I'm looking for the other youtube highlights from 2011 and 2010 to go along with 2012 above and show exactly what Jemea did vs. UGA.

You are a FRAUD jack***-Man!

JacketMan
JacketMan

I normally don't respond to ignorant people, but here goes. Jemea did great against UGA. Turns out virtually every pass made against the Jackets when he was playing went to the opposite side of the field or underneath where LB's had coverage. In other words, Murray rarely tested Jemea's side because he was always in great position to make a play.

Obviously YOU didn't watch the games closely/with a discerning eye or know the nuances of football (or cares). I happen to be a three year letter winner in football from GA Tech from several years ago, so I think I qualify as someone who actually knows what goes on because I watch games very carefully - in fact, I watch the entire field of play and see how everyone interacts on the field and how that impacts the results of the play.

For example, in the Senior Bowl, one of the QB sacks was credited to a Defensive End, but he would have never had the chance to even get to the QB in the first place except Jemea jumped the route on a WR screen, which caused the QB to pull the pass play back down and eat the ball. THIS act by Jemea is what allowed the DE the time to get to the QB, NOT his burst off of the line of scrimmage or the fact he just beat the offensive lineman physically.

Against North Carolina, Jeremiah Attaochu was given credit for several QB hurries, a hold against, a sack, etc. in the second half, but one of the main reasons was all of these things that happened in Sneezy's "favor" occurred were because Jemea had taken away the primary receiver, Ebron, and it caused the Carolina QB to hang onto the football much longer than the first half.

Like I said, anyone who actually knows anything about football, and really watched the games, would have recognized these things. Obviously anyone who says otherwise either is speaking out of his arse, is trying to inflame the conversation, or is just plain ignorant. Regardless of what category you fall in, you're still wasting all of our time.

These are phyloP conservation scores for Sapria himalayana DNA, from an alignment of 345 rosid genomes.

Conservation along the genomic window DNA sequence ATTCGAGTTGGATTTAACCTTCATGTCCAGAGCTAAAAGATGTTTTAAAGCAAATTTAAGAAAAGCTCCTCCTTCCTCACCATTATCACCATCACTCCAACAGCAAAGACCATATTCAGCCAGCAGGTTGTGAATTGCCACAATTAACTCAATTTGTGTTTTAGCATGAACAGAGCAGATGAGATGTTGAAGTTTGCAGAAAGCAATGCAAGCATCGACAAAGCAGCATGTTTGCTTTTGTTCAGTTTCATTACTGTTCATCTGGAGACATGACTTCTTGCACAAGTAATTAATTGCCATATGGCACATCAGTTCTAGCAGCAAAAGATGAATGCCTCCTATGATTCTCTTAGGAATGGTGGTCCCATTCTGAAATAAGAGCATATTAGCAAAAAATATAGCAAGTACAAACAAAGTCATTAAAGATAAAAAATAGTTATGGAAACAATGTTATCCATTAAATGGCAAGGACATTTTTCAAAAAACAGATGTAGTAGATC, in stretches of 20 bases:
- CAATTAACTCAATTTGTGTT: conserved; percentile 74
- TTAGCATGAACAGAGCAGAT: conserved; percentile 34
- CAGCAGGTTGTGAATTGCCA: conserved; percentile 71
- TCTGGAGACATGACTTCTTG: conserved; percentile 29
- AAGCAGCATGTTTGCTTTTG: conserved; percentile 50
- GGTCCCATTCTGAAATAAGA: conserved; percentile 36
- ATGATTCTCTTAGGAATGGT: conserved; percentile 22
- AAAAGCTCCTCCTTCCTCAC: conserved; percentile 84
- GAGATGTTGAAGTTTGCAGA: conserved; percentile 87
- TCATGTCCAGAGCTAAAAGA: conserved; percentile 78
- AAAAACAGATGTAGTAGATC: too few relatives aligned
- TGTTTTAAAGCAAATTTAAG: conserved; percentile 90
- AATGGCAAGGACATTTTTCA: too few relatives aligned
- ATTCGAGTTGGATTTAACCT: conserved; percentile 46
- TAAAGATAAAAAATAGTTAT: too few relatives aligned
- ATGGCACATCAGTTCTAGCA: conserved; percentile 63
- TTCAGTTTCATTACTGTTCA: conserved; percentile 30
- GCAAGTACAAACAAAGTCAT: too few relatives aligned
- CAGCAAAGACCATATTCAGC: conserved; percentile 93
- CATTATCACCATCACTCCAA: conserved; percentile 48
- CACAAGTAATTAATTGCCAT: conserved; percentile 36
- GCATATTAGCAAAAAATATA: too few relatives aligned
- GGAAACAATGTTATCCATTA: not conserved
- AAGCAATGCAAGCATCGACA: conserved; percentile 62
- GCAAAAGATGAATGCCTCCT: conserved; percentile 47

AugustaJacket
AugustaJacket

@MikeBanning @JacketMan  It amazes me how hard it is to get any level of honest and fair assessments about GT FB or about any GT player.

_______________________________________________


You mean, unless we just trash a player, we're not being honest?


Keep trolling....

MikeBanning
MikeBanning

@JacketMan  

What did Jemea do vs. UGA and Aaron Murray the 3 times he faced them?

Every NFL team has a better QB and better WRs than what Jemea played against in those 3 games ,and IIRC Jemea was a non-factor and UGA did whatever they wanted to do through the air.

It amazes me how hard it is to get any level of honest and fair assessments about GT FB or about any GT player.

If I'm a an NFL GM , I'd think about bringing Jemea in for a FA tryout or on a FA contract, but I'd look for a taller DB that is a pure CB first and foremost.

I'm not sure Jemea projects as a pure CB on the NFL level, maybe best case scenario he can play nickel-back, but now nickel-DBs in the NFL are almost as good as your starters.

BTW, Jemea didn't shut down Ebron, UNCs crappy QB wasn't able to get Ebron the ball, Bryn Renner was hot stinking garbage at QB this year, we were lucky that we faced him and not Williams that made UNC's offense run a lot more smoothly.

JacketMan
JacketMan

Just a few of comments to make in reply. First, I'm not sure if you saw Jemea's measurements from the Senior Bowl, but he had a wingspan that was larger than most 6'6" linemen, meaning he had the basic "range" of at least a 6'3" defensive back. Couple that with the size of his hands (again, larger than most linemen), you can add another inch or so (and why he has better than average abilities to intercept passes). Now you can take into account that Jemea also has the ability to "leap, and well, I think you're starting to get the message.

With all of that info, I'll say there's film on Jemea from the ACC Championship game a couple of years ago where Jemea played Cornerback, and made a circus interception against FSU's eventual First Round Draft Pick QB, Manuel, who was passing to many project to be a First Round Draft choice in this year's Draft, 6'5", Benjamin. This shows Jemea has excellent skills as a Cover Corner against big, strong, tall, fast, Wide Receivers.

Then this past Fall, against North Carolina, after their star Tight end and potential First Round Draft Choice, Eric Ebron, torched GA Tech the first half of the game for well over a hundred receiving yards, the Jackets switched their Defense and basically put Jemea on Ebron the rest of the game, covering this 6'5", 245 lb TE. The results? He was basically shut out the rest of the game. Jemea covered him as a Safety.

And this doesn't even count some of his battles against the best receivers Clemson had to offer where he more than held his own.